If you were to ask someone if they believe they need a nightguard, they will probably say no. Many do not realize they are suffering from bruxism either during the night or throughout the day. Bruxism is a condition in which you grind, gnash, or clench your teeth while you’re awake or asleep.
Teeth grinding results in the wear and tear of your enamel, also known also as the protective outside layer of your teeth. This wear can also result in chipped or cracked teeth and worsen jaw or bite problems. The cause of your bruxism may not be clear but stress or a sleep disorder such as sleep apnea could be possible causes. An abnormal bite, missing, or crooked teeth, can be additional causes of bruxism.
A night guard can prevent the consequences of bruxism such as:
- Jaw Pain
- Facial Soreness
- Fatigue from lack of sleep
- Wear or breakage of teeth
Bruxism can also exacerbate existing diseases, stressing your gums, and often causing receding gums and tooth sensitivity. The force from clenching and grinding your teeth can cause damage to the tooth’s supporting tissues, resulting in the deepening of periodontal pockets and loosening of teeth.
Types of Nightguards
Over-the-Counter Night Guard
Store bought night guards are “one size fits all” when it comes to your arch. Meaning, it is less likely to fit comfortably in your mouth and cause damage compared to a night guard that is customized to your unique bite.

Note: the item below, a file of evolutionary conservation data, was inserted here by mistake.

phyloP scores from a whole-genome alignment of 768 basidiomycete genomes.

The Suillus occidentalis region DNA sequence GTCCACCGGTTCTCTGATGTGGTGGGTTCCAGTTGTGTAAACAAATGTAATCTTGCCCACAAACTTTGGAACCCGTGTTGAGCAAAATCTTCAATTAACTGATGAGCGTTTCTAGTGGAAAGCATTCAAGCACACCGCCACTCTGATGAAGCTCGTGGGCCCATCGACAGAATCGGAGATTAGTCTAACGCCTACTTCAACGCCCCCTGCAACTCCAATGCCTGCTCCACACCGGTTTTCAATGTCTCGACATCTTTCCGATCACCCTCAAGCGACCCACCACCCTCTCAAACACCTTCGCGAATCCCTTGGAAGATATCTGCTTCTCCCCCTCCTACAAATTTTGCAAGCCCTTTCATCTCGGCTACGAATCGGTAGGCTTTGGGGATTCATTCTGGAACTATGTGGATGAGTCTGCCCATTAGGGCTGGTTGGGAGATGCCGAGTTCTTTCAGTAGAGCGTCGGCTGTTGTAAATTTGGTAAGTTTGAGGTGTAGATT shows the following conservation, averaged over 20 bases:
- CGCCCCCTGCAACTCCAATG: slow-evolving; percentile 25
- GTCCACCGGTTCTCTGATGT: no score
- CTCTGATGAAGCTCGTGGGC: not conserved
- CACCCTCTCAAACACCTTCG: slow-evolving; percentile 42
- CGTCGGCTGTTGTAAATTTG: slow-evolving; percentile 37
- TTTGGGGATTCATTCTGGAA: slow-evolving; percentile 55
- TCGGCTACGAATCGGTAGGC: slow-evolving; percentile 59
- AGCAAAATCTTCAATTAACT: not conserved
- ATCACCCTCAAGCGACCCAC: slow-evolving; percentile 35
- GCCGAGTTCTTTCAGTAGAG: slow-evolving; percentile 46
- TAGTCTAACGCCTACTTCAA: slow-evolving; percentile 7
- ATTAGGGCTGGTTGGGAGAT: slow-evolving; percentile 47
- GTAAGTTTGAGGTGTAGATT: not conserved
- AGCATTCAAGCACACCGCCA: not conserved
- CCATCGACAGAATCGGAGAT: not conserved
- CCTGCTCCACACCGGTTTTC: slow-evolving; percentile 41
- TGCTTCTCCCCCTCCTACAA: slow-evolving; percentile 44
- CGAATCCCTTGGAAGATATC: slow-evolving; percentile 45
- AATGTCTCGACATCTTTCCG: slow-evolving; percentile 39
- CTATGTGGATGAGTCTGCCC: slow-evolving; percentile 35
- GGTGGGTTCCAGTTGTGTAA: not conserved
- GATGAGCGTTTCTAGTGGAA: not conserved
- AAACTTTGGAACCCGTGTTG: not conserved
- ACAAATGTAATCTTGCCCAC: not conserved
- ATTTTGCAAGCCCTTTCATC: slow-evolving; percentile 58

Can buy from online retailers or drugstores without a prescription.
The most common type of over-the-counter night guard is the “boil and bite” option. This entails placing the mouth guard in boiling water, making the plastic soft and pliable. The wearer will then gently bite down on it, which will form the plastic to their teeth, creating a mold.
A properly fitted night guard will ensure that no damage is caused to your gums while wearing the piece. Your dentist will take an imprint of your teeth so that he or she can customize the guard to your unique bite and arch, resulting in a more comfortable fit. Night guards obtained from dentists are often of higher quality leading them to last longer than an over-the-counter night guard.
Soft Night Guards
As you can probably guess, a soft night guard is made up of a rubbery, soft and flexible material. Typically used for people who lightly to moderately grind or clench their teeth. Although the soft night guard supplies the wearer with more comfort than the hard or hybrid night guards, it is not as durable. As our jaws naturally want to chew soft things, soft night guards may exacerbate symptoms of bruxism.
Hard Night Guards
Made from a firmer plastic or acrylic, making it extremely rigid but durable. Used for very severe cases of grinding. Hard night guards allow your lower teeth to freely slide around when the lower jaw is in motion.
Hybrid Night Guards
Used for moderate to severe grinding. Ideal for those who want to experience increased comfort and do not have severe bruxism but want to still have that extra durability the hard night guard provides. A hybrid night guard is crafted in two layers, with a soft interior layer and a harder exterior.
Individuals suffering from Bruxism have a higher rate of TMJ internal derangement and effusion. Bruxism and clenching habits may also result in V-shaped retraction of the gums. Night guards can save not only the functionality of your teeth but the aesthetics as well. If needed, night guards can vastly improve your quality of life.